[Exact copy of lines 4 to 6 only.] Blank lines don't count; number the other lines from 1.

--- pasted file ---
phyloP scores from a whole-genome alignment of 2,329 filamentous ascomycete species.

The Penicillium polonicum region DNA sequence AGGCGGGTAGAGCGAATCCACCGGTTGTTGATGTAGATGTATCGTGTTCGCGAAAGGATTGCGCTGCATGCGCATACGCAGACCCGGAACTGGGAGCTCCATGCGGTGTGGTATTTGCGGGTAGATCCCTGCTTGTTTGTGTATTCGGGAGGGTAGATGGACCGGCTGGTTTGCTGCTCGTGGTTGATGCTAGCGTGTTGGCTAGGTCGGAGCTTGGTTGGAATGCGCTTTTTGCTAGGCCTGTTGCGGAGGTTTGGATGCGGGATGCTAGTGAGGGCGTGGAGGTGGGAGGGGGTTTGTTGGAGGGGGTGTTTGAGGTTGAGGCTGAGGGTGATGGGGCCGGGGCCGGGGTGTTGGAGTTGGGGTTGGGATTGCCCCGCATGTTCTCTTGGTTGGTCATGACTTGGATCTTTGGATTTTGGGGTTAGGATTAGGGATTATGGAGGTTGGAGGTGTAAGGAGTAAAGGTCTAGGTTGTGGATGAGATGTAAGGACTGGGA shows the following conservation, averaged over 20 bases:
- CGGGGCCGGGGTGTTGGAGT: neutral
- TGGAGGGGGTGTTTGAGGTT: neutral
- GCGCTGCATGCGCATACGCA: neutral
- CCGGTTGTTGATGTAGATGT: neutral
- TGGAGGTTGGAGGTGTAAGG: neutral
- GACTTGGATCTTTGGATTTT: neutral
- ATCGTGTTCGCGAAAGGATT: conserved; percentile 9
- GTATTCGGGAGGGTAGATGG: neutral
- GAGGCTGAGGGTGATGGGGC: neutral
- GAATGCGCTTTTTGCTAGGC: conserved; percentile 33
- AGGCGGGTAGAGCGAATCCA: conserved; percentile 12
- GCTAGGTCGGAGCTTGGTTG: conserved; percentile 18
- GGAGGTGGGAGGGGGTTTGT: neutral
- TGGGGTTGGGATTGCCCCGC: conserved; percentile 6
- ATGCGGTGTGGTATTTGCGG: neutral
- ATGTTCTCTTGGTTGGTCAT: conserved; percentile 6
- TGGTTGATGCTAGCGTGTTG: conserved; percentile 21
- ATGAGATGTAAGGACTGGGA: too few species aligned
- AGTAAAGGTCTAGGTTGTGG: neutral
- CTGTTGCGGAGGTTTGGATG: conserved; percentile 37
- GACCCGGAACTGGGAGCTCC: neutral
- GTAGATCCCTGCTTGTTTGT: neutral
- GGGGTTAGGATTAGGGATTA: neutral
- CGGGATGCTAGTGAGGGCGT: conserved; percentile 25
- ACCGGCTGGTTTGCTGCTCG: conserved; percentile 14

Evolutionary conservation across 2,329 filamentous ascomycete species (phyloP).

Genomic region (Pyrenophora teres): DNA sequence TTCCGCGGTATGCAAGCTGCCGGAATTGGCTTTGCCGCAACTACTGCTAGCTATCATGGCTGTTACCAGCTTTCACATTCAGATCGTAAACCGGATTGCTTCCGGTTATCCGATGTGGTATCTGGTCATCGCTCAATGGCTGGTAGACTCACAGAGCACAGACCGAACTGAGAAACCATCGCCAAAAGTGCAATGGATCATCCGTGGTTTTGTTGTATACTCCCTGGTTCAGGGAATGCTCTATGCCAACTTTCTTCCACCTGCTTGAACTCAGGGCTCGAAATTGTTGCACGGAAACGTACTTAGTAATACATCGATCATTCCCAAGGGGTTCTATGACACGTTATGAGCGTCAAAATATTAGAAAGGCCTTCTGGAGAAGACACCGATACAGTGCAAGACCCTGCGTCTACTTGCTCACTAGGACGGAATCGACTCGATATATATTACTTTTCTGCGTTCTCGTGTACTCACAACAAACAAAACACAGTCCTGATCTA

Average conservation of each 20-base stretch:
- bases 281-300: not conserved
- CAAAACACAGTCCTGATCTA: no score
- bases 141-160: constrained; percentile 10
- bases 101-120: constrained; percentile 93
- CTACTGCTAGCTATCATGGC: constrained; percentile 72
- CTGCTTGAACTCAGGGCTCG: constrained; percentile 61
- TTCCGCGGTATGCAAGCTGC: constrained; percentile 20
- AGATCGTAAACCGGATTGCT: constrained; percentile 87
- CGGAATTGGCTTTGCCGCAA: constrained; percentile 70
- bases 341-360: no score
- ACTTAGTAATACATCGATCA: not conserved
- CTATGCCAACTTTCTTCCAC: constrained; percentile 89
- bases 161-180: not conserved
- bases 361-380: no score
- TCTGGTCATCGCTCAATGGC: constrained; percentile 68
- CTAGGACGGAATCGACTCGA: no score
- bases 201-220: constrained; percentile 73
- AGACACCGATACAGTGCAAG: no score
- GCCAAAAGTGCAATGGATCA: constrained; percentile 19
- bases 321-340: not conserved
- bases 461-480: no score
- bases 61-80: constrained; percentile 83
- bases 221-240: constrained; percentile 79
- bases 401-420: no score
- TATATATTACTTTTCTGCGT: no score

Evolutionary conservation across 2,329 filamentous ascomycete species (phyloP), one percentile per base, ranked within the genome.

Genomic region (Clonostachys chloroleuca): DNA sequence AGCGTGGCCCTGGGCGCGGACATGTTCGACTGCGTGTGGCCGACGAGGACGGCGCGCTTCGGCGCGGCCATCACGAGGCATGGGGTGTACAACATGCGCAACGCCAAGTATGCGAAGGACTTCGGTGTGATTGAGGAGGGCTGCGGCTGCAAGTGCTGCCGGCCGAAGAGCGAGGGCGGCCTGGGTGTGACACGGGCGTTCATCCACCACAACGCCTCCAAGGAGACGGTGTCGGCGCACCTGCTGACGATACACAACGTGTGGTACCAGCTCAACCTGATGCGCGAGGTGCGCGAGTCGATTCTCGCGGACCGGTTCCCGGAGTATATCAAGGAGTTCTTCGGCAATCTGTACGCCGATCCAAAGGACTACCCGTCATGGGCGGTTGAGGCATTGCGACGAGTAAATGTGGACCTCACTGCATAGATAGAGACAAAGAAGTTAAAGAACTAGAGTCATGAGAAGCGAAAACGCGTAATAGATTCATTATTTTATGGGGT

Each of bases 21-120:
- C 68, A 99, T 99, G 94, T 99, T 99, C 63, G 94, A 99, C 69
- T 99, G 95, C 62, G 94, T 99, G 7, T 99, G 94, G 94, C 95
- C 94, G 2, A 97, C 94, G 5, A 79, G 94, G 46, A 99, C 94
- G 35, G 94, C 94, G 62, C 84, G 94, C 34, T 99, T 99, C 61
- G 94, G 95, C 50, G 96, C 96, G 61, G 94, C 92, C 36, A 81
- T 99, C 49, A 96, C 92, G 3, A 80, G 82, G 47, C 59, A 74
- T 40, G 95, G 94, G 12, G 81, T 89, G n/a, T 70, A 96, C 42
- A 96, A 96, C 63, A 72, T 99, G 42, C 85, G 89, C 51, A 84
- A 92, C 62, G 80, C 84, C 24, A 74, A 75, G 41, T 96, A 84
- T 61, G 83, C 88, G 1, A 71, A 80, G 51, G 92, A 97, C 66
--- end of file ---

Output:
- TGGAGGGGGTGTTTGAGGTT: neutral
- GCGCTGCATGCGCATACGCA: neutral
- CCGGTTGTTGATGTAGATGT: neutral